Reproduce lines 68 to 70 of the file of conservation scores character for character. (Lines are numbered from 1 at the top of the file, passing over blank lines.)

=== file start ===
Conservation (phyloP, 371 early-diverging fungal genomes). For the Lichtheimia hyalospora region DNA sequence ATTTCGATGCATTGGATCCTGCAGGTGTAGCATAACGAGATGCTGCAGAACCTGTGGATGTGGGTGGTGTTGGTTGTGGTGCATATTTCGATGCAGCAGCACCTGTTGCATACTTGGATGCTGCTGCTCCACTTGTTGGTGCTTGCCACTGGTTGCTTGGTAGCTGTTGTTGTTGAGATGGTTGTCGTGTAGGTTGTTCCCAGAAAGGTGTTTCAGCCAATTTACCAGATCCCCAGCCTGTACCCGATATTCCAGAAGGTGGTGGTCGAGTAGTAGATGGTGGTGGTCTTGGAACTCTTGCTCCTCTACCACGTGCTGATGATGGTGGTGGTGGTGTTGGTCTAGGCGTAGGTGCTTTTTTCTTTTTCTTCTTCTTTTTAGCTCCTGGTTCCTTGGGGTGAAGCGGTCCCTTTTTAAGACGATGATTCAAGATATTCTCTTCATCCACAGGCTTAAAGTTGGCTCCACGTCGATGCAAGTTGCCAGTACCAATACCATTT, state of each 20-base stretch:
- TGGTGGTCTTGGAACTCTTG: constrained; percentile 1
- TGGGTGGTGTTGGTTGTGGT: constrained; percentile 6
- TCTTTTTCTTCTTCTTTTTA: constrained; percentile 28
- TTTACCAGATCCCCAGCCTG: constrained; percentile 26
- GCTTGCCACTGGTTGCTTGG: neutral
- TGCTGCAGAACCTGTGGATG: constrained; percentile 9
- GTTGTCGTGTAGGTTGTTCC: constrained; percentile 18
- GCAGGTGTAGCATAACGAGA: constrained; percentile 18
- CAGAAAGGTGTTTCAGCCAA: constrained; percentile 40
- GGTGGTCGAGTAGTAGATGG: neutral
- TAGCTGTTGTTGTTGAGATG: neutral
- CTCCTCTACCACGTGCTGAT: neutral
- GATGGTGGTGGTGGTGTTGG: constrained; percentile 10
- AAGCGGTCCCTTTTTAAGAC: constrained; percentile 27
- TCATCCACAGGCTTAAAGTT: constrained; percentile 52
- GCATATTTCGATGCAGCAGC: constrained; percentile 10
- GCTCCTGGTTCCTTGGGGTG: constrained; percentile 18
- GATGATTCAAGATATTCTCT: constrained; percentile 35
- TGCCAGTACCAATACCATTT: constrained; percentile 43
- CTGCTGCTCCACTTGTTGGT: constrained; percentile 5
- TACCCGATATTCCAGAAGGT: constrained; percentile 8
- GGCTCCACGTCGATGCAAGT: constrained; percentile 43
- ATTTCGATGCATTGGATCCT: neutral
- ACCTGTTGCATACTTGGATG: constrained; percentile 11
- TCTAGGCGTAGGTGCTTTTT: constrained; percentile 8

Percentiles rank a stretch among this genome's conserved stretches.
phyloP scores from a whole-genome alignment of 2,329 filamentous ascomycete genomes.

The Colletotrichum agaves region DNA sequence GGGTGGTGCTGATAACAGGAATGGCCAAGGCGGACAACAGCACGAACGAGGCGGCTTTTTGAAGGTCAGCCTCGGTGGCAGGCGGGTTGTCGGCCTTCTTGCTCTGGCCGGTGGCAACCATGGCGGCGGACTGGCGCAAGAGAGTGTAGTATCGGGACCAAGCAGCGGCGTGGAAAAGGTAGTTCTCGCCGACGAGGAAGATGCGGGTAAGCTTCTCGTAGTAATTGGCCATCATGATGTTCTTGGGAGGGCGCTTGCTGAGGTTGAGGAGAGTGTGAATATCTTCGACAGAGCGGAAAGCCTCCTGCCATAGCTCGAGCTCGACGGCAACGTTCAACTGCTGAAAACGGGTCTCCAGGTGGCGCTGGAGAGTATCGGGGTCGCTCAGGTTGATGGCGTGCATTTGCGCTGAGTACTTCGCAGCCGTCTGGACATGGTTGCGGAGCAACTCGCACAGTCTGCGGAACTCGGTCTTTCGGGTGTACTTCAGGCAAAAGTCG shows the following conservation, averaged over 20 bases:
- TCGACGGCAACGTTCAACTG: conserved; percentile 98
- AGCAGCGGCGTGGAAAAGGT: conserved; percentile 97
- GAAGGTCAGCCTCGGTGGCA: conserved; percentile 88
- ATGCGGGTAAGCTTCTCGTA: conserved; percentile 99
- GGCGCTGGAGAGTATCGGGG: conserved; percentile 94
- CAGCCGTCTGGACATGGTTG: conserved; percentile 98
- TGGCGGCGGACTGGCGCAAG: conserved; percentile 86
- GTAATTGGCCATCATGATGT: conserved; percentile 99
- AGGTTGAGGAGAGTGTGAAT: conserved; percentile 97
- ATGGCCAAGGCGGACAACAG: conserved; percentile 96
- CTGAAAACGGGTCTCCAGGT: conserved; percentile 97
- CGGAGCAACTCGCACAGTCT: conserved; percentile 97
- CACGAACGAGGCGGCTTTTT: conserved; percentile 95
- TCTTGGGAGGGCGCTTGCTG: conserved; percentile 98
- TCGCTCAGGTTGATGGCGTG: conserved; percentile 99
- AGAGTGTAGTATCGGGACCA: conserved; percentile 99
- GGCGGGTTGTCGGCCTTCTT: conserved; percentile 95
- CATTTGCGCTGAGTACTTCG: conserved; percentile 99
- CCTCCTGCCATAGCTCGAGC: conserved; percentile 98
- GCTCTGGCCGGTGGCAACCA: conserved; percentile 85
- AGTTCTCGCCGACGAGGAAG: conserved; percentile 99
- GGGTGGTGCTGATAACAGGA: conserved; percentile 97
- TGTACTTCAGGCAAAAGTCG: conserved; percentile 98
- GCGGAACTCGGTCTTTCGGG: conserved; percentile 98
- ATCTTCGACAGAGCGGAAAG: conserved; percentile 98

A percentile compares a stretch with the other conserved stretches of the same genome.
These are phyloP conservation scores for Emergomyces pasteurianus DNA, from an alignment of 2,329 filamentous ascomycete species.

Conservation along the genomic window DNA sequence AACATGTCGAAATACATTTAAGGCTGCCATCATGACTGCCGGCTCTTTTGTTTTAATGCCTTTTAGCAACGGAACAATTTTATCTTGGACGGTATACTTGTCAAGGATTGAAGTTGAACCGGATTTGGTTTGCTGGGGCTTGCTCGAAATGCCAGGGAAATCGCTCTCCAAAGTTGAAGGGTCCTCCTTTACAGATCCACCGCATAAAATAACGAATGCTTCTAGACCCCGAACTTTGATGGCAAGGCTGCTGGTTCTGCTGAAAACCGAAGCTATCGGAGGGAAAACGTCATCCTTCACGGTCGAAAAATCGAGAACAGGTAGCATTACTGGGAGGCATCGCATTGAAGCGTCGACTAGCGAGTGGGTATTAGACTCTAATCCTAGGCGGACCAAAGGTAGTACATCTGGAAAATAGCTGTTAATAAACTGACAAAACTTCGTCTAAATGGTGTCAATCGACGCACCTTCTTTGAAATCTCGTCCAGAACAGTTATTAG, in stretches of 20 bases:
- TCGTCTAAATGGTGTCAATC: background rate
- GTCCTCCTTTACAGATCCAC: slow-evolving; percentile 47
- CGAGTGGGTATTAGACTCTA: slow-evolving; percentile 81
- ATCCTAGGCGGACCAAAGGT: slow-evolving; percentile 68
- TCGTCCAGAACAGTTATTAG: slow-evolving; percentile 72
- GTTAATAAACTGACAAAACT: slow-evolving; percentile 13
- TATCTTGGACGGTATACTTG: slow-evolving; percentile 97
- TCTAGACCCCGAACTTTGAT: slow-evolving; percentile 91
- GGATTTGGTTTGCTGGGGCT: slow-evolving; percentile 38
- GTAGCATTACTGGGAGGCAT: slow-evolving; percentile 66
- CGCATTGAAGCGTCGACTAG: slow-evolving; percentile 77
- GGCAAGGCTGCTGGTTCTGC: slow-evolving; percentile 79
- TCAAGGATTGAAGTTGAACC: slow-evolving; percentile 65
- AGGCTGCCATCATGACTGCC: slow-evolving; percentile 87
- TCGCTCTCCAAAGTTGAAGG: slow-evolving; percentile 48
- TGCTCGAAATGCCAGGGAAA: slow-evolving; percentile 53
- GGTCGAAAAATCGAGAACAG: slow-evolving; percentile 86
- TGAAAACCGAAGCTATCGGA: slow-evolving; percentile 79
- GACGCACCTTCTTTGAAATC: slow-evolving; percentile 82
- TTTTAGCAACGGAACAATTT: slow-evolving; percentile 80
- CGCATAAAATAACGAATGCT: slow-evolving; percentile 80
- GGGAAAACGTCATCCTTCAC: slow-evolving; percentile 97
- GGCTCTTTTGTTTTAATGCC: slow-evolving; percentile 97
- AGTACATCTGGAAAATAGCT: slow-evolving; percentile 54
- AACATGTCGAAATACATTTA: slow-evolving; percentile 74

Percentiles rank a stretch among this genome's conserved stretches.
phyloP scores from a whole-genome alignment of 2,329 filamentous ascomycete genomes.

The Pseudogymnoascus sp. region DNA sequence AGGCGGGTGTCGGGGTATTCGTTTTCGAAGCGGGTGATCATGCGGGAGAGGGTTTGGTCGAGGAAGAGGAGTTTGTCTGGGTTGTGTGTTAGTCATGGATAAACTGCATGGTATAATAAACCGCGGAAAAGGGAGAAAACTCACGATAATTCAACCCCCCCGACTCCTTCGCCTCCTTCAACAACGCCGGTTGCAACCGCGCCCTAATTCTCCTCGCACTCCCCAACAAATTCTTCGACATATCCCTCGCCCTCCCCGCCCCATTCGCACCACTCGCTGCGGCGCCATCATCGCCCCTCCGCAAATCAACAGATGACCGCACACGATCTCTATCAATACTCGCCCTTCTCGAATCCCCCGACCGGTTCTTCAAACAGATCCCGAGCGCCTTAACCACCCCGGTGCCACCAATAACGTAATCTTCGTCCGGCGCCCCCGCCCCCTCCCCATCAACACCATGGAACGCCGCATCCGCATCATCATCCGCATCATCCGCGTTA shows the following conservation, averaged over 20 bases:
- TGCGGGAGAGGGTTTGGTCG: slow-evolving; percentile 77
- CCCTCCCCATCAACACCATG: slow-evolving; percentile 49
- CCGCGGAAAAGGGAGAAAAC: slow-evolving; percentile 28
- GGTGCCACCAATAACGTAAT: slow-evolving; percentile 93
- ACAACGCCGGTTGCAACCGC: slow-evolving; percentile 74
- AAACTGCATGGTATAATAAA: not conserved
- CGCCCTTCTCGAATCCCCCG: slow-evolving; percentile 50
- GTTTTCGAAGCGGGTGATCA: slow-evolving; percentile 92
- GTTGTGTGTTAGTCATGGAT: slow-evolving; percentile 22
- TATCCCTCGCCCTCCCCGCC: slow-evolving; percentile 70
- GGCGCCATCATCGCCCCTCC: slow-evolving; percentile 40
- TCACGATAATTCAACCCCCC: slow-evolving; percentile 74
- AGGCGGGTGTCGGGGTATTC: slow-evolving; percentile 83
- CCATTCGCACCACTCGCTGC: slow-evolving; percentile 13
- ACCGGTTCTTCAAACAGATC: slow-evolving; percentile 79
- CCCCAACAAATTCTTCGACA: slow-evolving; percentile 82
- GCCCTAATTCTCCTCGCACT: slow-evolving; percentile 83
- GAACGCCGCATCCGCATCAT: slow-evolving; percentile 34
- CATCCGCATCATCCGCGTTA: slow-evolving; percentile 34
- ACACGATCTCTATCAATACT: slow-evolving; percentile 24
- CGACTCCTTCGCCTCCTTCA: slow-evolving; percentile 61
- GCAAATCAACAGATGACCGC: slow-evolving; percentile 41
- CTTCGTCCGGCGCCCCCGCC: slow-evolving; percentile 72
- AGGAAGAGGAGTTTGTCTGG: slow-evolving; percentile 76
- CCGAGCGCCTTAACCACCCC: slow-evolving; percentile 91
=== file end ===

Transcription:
- CGCATTGAAGCGTCGACTAG: slow-evolving; percentile 77
- GGCAAGGCTGCTGGTTCTGC: slow-evolving; percentile 79
- TCAAGGATTGAAGTTGAACC: slow-evolving; percentile 65